Traumatic Brain Injury

Last spring, I put out a call on my public journal for topic suggestions. A friend of mine and traumatic brain injury [Wikipedia] (TBI) survivor suggested I explore what TBI [Mayo Clinic] has taught us.

Like many of the topics I’ve written about here, I had much to learn before I could begin. Once I researched TBI [Neurologic Rehabilitation Institute at Brookhaven Hospital], I had difficulty breaking the vast topic [Open Directory] back down into a streamlined piece. I have my former editor, Kay Holt, to thank for some of the links I will be including and also for the flow of the piece. As usual, the links will take you to articles that explore the main and related topics more thoroughly. Please have a look beneath the surface.

Raising awareness:

Last week, Ohio’s House of Representatives approved Balderson’s Brain Injury Awareness Bill in hopes that attention will be drawn to the issue. The action was timely as a press release issued last week from the Mayo Clinic states that, “Traumatic Brain Injuries Are Likely More Common Than Previously Thought.”

“The findings reinforce ongoing efforts by the CDC [CDC: Injury, Prevention, and Control: Traumatic Brain Injury] to create a brain injury classification that more broadly encompasses traumatic head injury.

“With more complete assessment of frequency, we’ll have better tools to develop prevention programs, optimize treatments, understand cost-effectiveness of care and predict outcomes for patients,” says Dr. Brown.” (Hiatt, Emily, Mayo Clinic)

Some of those discovered to have suffered TBIs received them participating in sports activities. Last May ESPN Action Sports – BMX ran a series of articles on head injuries, “Head First: What Have We Learned?,” profiling several athlete TBI survivors and detailing good practices that have been instituted in some championships.

Improving prevention:

Seatbelts and airbags have contributed to a higher car crash survival rate which translates further into an increase of patients with head traumas caused by those accidents. Car and airplane manufacturers are still looking at ways to improve these basic preventative measures.

Despite the stigma of donning helmets during practice and in competition, one of the focal points was the lives they saved. Which brings me to an exciting development in technology has to be the “Revolutionary Motorcycle Helmet Inspired By Human Skin To Reduce Traumatic Brain Injuries.” Kay and I both agreed that this ought to excite some of you science fiction writers out there.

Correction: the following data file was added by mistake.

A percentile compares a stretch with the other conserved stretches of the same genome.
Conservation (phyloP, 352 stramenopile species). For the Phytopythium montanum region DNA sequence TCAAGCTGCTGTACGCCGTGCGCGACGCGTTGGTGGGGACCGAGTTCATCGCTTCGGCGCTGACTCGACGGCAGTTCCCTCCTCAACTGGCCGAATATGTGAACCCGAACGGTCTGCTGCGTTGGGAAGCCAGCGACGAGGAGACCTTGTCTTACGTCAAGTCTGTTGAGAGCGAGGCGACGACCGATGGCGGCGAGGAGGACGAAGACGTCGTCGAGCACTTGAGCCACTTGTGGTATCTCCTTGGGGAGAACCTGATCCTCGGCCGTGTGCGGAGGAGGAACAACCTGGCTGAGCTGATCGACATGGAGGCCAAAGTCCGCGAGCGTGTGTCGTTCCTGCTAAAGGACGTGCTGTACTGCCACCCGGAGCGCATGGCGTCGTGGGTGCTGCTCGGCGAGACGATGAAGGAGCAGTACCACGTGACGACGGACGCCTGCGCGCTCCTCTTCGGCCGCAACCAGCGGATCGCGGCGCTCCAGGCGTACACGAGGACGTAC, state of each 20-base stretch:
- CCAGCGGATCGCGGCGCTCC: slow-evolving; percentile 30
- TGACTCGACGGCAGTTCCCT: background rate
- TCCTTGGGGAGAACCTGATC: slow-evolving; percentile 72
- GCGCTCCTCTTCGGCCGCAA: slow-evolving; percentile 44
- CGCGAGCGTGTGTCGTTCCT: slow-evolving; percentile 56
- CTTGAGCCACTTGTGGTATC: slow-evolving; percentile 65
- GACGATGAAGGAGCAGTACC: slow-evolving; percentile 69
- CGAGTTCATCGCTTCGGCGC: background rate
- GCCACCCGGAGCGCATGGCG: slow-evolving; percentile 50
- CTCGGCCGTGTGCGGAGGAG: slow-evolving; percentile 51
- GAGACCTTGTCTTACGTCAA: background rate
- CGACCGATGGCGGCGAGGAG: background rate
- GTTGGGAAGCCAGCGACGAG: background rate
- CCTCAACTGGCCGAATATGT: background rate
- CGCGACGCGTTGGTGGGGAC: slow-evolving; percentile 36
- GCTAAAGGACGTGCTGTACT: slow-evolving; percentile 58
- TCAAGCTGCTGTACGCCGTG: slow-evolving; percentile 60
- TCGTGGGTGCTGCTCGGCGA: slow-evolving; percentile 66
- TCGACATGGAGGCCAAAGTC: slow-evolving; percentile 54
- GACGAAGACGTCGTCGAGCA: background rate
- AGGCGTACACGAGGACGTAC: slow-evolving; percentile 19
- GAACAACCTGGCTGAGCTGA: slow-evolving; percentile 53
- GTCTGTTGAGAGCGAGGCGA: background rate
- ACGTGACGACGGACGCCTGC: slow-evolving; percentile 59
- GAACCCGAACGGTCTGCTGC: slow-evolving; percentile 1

Accurate diagnosis and comprehensive treatment:

The faster a patient suffering from a TBI receives treatment, the better the chances for a more complete recovery. However, before treatment can begin a diagnosis must be made. Often TBI patients experience subsequent injuries such as strokes, concussions and seizures which further inhibit recovery.

Check out these articles on advances in our understanding of TBIs, diagnostic technology, and treatment:

When Kay and I first discussed the topic and she sent me some link suggestions, she mentioned that it looked like TBI patients and those in their support network were in for an emotional roller coaster. I think that is an accurate description.

So many of the older, more comprehensive articles (Moderate and Severe Traumatic Brain Injury in Adults, Head Injury Research: What Have We Learned?) call for more testing of the therapies studied citing the differences between the test mammals and the humans suffering TBIs. The test therapies would demonstrate great results only to fall short in human trials. (Critical Appraisal of Neuroprotection Trials in Head Injury: What Have We Learned?) Calls for larger care teams that encompassed different specialized approaches were common.

In more recent articles, I see the discussion on new advances and how they work in animal test subjects and wonder about implementation. I see connections being made between PTSD and TBI (Traumatic brain injury linked to PTSD: UCLA study). I’ve read discussions on survivor and caregiver counseling and come across blogs written by survivors and their support system/caregivers such as “How Can We Learn if We Can’t Remember?” I’ve even encountered the Traumatic Brain Injury Survival Guide – Online Book by a Doctor.

I could see plenty of areas to explore in fiction. I couldn’t remember a specific example of something I’d read until my husband offered Duma Key as an example. The main character suffered a TBI among other injuries including the loss of an arm towards the beginning of the book. Part of that book revolves around his slow recovery. What have you read that includes a person dealing with a traumatic brain injury? Is the person a medical professional, a caregiver, a support system member, or the patient? How accurately do you feel it is represented? Do you see yourself writing a story that includes an aspect of TBI?

This post is dedicated to my friend. I hope she is currently soaking up the sun as she celebrates her birthday with a new adventure.




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